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Yemen's Houthis advance in Marib, Saudi border areas

The Houthis have taken over much of al-Jawf and Marib provinces and secured their main stronghold in Saada, expanding the Saudi border areas they control and gaining a short military path toward the source of wealth in Marib.
Houthi followers shout slogans as they take part in their gathering in Sanaa, Yemen February 19, 2020. REUTERS/Khaled Abdullah - RC2M3F9UAPQ2

Houthi rebels in Yemen this week secured crucial areas of oil-rich Marib province — the main stronghold of the internationally recognized government of exiled President Abed Rabbo Mansour Hadi.

The Houthis took over critical parts of the province March 10, building on recent victories that gave them control over the strategic Nahm district, east of the capital, Sanaa, and the Hazm district, the center of al-Jawf province. They also captured al-Ghail district adjacent to Hazm in the country's northeast.

This comes in light of the retreat of the forces of Yemen's internationally recognized government, backed by a Saudi-led Arab military coalition, and Riyadh’s declining military support to this government. Government military sources told Al-Monitor on condition of anonymity for security reasons that Saudi Arabia didn't adequately support government forces in the al-Jawf battle.

The recent defeat of government forces is due to several reasons, most notably the struggle of field military wings with multiple political and ideological loyalties. While many of them are affiliated with al-Islah Party (the Muslim Brotherhood), other forces are loyal to the General People's Congress political party led by Lt. Gen. Sagheer bin Aziz, the president's recently appointed chief of staff.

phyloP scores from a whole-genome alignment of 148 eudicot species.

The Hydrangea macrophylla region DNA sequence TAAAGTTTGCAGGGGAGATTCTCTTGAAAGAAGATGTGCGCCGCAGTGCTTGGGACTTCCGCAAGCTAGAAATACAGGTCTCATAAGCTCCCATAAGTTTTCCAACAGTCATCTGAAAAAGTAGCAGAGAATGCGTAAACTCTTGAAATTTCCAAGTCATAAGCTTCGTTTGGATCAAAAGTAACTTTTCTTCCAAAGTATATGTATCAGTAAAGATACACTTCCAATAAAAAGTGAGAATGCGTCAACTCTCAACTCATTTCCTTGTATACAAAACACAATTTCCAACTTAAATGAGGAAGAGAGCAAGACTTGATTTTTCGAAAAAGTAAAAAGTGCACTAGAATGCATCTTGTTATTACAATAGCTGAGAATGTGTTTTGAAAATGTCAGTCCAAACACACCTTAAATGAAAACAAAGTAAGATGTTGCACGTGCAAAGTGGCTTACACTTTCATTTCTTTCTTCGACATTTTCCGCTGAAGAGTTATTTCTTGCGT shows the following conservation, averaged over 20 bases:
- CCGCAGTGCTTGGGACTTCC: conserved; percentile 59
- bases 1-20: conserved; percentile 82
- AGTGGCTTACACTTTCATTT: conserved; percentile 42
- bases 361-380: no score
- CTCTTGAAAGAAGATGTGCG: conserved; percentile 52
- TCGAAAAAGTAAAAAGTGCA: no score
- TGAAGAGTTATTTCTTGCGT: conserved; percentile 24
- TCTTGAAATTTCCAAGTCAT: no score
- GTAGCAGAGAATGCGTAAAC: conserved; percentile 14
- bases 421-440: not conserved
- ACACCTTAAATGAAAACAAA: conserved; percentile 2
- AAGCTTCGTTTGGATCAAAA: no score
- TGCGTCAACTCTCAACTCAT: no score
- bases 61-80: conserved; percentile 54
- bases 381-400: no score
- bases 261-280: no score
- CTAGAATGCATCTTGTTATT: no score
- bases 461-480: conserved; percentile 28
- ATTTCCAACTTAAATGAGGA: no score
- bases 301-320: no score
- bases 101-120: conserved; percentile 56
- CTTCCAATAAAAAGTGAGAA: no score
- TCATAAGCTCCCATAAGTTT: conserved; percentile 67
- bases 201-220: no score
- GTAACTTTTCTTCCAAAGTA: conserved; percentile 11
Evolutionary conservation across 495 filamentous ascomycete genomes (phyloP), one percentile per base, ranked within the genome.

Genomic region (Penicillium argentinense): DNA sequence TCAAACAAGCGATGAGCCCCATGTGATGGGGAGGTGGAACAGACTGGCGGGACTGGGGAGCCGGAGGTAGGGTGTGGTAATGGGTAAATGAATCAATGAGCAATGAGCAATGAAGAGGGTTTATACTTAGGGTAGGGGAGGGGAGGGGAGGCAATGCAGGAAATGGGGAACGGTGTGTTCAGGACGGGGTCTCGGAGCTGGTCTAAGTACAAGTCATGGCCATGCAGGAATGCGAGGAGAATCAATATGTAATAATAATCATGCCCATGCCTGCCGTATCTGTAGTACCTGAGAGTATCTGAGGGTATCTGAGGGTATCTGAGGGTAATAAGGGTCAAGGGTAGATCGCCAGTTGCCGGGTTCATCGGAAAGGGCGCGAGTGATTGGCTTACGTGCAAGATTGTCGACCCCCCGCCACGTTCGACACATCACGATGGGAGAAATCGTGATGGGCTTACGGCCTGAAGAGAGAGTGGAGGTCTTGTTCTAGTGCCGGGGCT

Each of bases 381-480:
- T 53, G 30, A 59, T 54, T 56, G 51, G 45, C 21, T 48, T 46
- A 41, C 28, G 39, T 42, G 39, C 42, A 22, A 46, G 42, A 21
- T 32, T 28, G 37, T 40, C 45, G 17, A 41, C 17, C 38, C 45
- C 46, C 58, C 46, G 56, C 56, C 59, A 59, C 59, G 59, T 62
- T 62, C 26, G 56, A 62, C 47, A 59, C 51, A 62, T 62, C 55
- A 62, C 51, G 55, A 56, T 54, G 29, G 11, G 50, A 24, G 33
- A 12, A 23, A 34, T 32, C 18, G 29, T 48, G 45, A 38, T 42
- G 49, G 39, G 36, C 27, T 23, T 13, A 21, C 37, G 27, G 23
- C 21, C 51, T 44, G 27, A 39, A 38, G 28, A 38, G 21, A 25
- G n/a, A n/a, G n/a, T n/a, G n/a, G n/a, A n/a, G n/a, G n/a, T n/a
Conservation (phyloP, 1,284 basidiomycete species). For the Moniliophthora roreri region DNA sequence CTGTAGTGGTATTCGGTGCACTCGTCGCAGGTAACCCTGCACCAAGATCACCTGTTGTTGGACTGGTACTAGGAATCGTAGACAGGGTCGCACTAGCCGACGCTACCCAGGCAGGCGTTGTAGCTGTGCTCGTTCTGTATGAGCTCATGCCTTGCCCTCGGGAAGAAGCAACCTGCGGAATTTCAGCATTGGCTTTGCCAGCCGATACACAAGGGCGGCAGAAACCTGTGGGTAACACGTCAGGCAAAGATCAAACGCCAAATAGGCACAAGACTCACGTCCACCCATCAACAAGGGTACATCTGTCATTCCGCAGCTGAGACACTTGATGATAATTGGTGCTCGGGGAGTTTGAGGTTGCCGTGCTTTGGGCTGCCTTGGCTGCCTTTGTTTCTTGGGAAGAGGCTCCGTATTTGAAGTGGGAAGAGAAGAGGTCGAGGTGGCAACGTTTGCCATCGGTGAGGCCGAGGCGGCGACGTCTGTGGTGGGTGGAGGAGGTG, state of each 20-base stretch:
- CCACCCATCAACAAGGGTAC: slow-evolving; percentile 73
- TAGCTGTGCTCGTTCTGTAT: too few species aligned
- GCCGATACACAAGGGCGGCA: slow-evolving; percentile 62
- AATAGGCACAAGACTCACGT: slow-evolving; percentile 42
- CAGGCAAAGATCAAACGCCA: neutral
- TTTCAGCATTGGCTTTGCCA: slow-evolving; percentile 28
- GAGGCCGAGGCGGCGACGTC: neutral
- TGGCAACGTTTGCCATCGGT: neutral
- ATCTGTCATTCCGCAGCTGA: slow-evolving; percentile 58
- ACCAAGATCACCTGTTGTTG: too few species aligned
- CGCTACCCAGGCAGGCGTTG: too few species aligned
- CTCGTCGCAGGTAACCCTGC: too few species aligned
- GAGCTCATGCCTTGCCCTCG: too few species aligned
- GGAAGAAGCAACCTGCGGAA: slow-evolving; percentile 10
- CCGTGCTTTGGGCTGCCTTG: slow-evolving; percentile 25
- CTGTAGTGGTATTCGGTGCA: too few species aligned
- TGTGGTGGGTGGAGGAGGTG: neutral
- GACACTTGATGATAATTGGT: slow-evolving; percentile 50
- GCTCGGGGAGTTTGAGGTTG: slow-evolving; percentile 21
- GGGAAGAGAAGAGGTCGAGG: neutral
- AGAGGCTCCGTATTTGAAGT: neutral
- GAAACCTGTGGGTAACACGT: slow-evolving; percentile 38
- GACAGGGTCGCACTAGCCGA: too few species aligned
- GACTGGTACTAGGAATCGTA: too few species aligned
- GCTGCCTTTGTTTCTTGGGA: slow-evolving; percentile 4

In addition, rampant corruption rages within the national army. Yemeni Defense Minister Mohammed Ali Maqdashi revealed in April 2019 that only 30% of the army’s troops are on the front lines; 70% stay home while getting paid for fighting.

Meanwhile, Riyadh's reluctance to provide military support in the battle of al-Jawf can be traced to political, economic and military reasons. 

At the political level, Saudi Arabia is holding unofficial peace talks with the Houthis. The kingdom, expected to host the G-20 Summit later this year, could be seeking to defuse the heated confrontation with the Houthis in part for that reason. Meanwhile, the Houthis on Feb. 14 downed a Tornado jet belonging to the Saudi air force in al-Masloub district in al-Jawf. They also bombed the facilities of Saudi oil giant Aramco in the industrial city of Yanbu Feb. 21 in tandem with the battle in al-Jawf. In addition, Saudi Arabia is pressuring the Yemeni army to restructure to reduce al-Islah's influence.

The strategic importance of al-Jawf province stems from its location on the Saudi border. If the Houthis can get control of the entire province, they would add to their current border control in Saada province. Moreover, controlling al-Jawf would pave the way for Houthis to take over Marib.

The Houthis control areas surrounding Marib from three directions, to the east from Nahm, to the south from Sirwah, and to the north from al-Jawf.

If the Houthis manage to impose full control on Khub and al-Shaaf district, the largest district in al-Jawf province, they would clear their way toward the Wadi Hadhramout region of northeastern Yemen. But field indications and movements show that the Houthis are making Marib their priority.